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Aboriginal Services: Linking therapy and cultural competence

CAMH staff member and Cree Elder Vern Harper (second from left) and Acting Clinical Head of Aboriginal Services Dr. Peter Menzies (centre) with International Health Program Director Akwatu Khenti (far right) at a symposium hosted by CAMH on best practices in Aboriginal mental health, addiction and prevention.

It’s Thursday at the Meeting Place in downtown Toronto. Cree Elder Vern Harper and therapist Lizz Arger are meeting with a regular at this drop-in centre for homeless people. Like 40% of the 200 men and women who gather each day to chat with friends, shower, cook and take part in craft workshops, he is Aboriginal. He is struggling with both mental health and addiction issues.

As part of CAMH’s Aboriginal Services team, Harper and Arger offer a unique program combining therapy with cultural and spiritual teaching.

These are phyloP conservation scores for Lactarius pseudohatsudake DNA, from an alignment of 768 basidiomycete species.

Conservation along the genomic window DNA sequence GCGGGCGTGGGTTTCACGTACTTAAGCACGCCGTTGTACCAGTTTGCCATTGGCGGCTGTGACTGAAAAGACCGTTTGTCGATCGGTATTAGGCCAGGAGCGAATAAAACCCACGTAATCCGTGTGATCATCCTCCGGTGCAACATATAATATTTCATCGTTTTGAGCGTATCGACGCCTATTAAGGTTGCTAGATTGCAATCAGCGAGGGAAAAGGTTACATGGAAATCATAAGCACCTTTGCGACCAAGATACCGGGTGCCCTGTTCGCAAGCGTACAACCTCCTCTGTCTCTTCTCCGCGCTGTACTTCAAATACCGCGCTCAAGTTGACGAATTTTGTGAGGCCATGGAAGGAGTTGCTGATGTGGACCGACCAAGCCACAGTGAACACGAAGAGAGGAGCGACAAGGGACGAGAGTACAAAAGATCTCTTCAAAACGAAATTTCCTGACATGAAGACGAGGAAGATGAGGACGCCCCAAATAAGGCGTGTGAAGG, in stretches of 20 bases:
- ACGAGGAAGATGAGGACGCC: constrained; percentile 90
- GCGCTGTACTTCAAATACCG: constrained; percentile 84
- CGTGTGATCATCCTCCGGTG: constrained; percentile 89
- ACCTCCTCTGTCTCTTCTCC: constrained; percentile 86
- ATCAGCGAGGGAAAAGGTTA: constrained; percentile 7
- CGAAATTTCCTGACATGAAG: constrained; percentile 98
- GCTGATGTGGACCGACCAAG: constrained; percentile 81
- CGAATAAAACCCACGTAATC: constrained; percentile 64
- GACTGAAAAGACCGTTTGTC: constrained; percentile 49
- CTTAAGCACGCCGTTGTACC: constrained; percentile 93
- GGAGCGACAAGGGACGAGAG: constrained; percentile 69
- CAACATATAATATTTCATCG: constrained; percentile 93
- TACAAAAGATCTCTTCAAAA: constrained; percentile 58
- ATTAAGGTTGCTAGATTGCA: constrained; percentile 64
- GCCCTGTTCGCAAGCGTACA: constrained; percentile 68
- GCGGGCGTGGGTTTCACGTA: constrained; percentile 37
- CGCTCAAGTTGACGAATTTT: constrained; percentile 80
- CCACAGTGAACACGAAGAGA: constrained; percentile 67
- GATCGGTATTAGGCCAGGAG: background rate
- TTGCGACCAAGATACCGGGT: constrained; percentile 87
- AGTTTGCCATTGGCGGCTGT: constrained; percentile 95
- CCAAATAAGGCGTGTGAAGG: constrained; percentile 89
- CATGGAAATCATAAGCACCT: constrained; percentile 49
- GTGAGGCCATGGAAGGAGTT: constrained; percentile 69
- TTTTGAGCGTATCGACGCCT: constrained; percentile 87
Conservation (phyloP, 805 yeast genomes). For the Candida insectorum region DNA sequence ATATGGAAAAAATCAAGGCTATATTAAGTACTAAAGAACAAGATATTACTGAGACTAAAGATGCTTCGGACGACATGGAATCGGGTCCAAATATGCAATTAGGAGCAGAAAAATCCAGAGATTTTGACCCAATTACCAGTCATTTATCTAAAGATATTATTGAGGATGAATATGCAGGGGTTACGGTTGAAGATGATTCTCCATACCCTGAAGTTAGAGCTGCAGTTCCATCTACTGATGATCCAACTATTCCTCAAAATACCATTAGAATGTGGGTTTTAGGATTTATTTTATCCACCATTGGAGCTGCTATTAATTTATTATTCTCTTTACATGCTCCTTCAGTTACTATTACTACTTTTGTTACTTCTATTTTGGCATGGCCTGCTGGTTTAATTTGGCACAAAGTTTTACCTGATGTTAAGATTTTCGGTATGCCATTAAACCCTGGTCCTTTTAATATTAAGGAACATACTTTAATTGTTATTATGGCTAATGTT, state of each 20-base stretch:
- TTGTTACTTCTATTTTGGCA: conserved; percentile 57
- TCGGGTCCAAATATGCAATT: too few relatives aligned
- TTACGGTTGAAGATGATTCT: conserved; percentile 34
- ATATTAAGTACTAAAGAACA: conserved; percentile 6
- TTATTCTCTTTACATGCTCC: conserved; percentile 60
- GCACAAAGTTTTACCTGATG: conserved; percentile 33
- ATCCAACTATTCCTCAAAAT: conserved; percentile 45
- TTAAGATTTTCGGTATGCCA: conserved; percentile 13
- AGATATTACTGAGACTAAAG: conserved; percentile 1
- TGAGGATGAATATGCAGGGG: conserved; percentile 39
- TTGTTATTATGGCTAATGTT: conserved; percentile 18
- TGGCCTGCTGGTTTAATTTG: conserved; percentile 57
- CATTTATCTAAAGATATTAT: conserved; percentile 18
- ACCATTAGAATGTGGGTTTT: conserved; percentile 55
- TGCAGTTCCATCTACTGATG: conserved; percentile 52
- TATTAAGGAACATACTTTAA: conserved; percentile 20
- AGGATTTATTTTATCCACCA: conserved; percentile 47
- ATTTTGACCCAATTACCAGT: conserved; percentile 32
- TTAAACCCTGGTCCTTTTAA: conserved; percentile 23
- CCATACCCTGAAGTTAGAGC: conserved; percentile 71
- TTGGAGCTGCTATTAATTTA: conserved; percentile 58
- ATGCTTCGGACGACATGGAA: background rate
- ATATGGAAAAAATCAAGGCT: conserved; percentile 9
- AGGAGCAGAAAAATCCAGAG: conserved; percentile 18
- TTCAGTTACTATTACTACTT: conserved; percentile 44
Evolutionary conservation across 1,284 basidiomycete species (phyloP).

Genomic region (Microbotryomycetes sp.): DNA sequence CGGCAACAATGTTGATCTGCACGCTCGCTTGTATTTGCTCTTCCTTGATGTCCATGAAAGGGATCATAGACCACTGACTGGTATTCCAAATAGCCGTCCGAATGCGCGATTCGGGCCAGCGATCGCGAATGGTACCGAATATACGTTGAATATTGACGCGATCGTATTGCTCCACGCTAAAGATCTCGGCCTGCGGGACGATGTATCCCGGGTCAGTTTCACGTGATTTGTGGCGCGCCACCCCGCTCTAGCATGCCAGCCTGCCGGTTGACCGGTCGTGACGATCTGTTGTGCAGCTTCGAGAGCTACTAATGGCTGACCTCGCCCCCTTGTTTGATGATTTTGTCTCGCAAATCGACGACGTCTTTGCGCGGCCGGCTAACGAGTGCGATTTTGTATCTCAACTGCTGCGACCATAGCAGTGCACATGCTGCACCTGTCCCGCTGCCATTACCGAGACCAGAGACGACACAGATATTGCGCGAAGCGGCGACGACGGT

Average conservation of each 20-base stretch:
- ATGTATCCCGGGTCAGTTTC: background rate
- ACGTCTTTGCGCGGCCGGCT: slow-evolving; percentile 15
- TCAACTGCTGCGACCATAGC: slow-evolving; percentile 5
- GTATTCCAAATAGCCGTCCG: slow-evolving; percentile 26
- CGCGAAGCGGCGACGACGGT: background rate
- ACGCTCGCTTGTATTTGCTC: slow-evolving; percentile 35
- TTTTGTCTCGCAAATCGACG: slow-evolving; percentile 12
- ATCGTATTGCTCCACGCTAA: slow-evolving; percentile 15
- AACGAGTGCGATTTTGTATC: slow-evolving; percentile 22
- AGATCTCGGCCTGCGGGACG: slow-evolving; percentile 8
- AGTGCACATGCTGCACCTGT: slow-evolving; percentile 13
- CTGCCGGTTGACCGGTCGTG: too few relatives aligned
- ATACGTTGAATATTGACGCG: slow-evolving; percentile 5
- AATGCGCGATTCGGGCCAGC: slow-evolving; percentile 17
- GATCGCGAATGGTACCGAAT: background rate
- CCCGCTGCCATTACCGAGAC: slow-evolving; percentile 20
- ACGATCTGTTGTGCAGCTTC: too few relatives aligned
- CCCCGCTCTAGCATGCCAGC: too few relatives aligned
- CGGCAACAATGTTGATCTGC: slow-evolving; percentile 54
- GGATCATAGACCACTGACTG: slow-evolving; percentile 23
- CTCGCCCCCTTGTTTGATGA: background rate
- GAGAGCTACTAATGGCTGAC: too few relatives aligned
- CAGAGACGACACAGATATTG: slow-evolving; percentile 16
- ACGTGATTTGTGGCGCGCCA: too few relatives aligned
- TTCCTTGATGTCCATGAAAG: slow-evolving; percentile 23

“Clients get the best of both worlds,” says Dr. Peter Menzies, Acting Clinical Head of Aboriginal Services. “Besides therapy, Elder Harper talks about spiritual issues, tells traditional stories and provides ceremonies. This is an important part of healing.”

CAMH staff member and Cree Elder Vern Harper

CAMH Aboriginal Services has grown steadily since its inception in 2000. With the support of Health Canada’s First Nations and Inuit Health Branch and the Oshki-Pimache-O-Win Education and Training Institute, CAMH will be providing training sessions on concurrent disorders with eight First Nations in the Nishnawbe-Aski Nation Territory.

With provincial funding, Aboriginal Services is working with Aboriginal and non-Aboriginal partnering agencies across Northern Ontario to build local capacity to address mental health and addiction issues. The training has begun in Sudbury (where we also have hired a Provincial Aboriginal Training Consultant), and we plan to expand training to Thunder Bay, Sioux Lookout, Fort Frances, Nipissing and Kapuskasing in the future. “It is huge,” says Dr. Menzies. “CAMH has an opportunity to have a major impact on the lives of many First Nations people, and to build mental health and addiction capacity in a lot of northern communities.”

1,230
Clients with whom CAMH’s Aboriginal Services works each year

“The other centres would just focus on the addiction part. I needed more than that. I needed cultural understanding.”

Client Marilyn Brown credits CAMH’s Aboriginal Services for paving her road to recovery.

 

 

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